471764 Selective Deposition of Ni on Mo2c That Has Been Supported on Al2O3: Enhanced Stability for Dry Reforming of Methane

Thursday, November 17, 2016: 9:42 AM
Franciscan C (Hilton San Francisco Union Square)
Jayson Keels1, Khalid Askar1, John R. Monnier1 and John R. Regalbuto2, (1)Chemical Engineering, University of South Carolina, Columbia, SC, (2)Department of Chemical Engineering, University of South Carolina, Columbia, SC

In recent years, there has been much greater incentive to reduce greenhouse gas (GHG) emissions, CH4 and CO2 being the most potent offenders [1]. Biogas, which contains both GHG’s, is a largely under-utilized and passively emitted resource that may be used for energy production; therefore utilizing biogas represents not only an environmental benefit, but also a significant economic opportunity. One way to utilize biogas and provide a distributable source of energy is to catalytically convert it into liquid fuels. This may be achieved by first (dry) reforming CH4 with CO2 to form CO and H, followed by liquid fuel production reaction such as Fischer-Tropsch or dimethyl ether (DME) synthesis. Although there are a few cases in which dry reforming of biogas has been scaled to demonstration-sized facilities [2], it has not attained full scale production. One of the main barriers is catalyst deactivation due to coking [3]. In this presentation, we address this issue by both choice of support and preparation method of Ni-based catalysts.

Oxide-supported Ni catalysts have been modified by others using Mo2C in appropriate amounts to improve stability and activity [4, 5]. The enhanced stability has been attributed to a redox cycle where Mo2C is oxidized by CO2 which is then followed by recarburization from the coke deposited on Ni to re-form Mo2C [4]. However, no efforts have been made to ensure intimate contact between Ni and Mo2C when both are supported on a metal oxide surface. We demonstrate that Ni may be selectively deposited on Mo2C aggregates that have been previously supported on Al2O3; the enhanced interaction between Ni and Mo2C improve stability and provide more efficient utilization of the catalyst. Electroless deposition (ED) is used to selectively deposit Ni on Mo2C by activation of a reducing agent on the Mo2C surface to reduce a Ni2+ precursor in solution. Strong electrostatic adsorption (SEA) of the Ni2+ precursor on the Al2O3 surface is prevented by adjusting the pH of the solution to maintain the Al2O3 surface in a positive state. Thus, it is critical to avoid SEA of Ni on Al2O3 and to deposit Ni only on Mo2C.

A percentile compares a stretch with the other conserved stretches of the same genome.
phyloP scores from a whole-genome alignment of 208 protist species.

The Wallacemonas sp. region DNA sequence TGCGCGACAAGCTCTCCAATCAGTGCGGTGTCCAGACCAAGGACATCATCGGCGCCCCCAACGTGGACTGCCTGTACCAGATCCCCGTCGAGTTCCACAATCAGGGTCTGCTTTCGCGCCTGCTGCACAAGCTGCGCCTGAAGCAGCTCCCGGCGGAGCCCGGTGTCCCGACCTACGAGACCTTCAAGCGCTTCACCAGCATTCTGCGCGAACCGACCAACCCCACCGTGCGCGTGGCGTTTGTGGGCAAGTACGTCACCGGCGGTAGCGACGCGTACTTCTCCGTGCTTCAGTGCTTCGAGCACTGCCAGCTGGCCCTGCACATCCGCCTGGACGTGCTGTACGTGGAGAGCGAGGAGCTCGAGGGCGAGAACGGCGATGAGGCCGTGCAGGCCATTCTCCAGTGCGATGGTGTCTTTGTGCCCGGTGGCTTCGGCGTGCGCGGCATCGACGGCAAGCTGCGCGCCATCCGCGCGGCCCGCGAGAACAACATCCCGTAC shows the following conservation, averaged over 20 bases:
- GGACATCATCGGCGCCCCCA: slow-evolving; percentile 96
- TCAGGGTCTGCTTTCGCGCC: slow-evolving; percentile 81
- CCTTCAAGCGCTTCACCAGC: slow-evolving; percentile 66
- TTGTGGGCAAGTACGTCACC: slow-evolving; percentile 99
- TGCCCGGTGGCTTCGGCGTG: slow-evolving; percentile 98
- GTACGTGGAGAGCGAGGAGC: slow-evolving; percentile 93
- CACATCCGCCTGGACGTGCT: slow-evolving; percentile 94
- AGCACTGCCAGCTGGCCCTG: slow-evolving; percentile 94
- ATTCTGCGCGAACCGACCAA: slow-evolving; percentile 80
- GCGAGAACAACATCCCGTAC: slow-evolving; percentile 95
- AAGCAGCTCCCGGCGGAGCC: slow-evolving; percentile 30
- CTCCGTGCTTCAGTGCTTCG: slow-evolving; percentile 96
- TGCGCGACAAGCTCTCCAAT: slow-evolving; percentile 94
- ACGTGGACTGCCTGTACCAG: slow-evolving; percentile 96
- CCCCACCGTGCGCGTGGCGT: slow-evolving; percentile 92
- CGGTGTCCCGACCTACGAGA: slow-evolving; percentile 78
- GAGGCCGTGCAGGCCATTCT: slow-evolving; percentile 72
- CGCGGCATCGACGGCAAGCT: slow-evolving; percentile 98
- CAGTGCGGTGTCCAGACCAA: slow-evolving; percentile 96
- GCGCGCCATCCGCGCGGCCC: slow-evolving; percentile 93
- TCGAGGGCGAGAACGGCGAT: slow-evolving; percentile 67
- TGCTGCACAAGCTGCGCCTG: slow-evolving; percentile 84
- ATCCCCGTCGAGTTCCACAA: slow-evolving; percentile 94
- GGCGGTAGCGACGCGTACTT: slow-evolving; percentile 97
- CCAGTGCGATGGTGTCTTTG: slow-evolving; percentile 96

The resulting catalysts have been evaluated for dry reforming of methane; activities and stabilities are compared with catalysts prepared by conventional co-impregnation. XRD, TPR, and CO chemisorption have been used to determine bulk and surface compositions. The selectivity of Ni deposition on Mo2C has been confirmed by STEM images.


[1] Inventory of U.S. Greenhouse Gas Emissions and Sinks: 1990 – 2014, in: E.P. Agency (Ed.), 2016.

[2] A. Corradini, J. McCormick, Process and system for converting biogas to liquid fuels, in, Google Patents, 2012.

[3] C. Papadopoulou, H. Matralis, X. Verykios, Utilization of biogas as a renewable carbon source: dry reforming of methane, in: Catalysis for Alternative Energy Generation, Springer, 2012, pp. 57-127.

[4] S. Zhang, C. Shi, B. Chen, Y. Zhang, Y. Zhu, J. Qiu, C. Au, Catalytic role of β-Mo 2 C in DRM catalysts that contain Ni and Mo, Catalysis Today, 258 (2015) 676-683.

[5] W. Li, Z. Zhao, P. Ren, G. Wang, Effect of molybdenum carbide concentration on the Ni/ZrO 2 catalysts for steam-CO 2 bi-reforming of methane, RSC Advances, 5 (2015) 100865-100872.

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See more of this Session: Catalysis for C1 Chemistry IV: CH4 Conversion II
See more of this Group/Topical: Catalysis and Reaction Engineering Division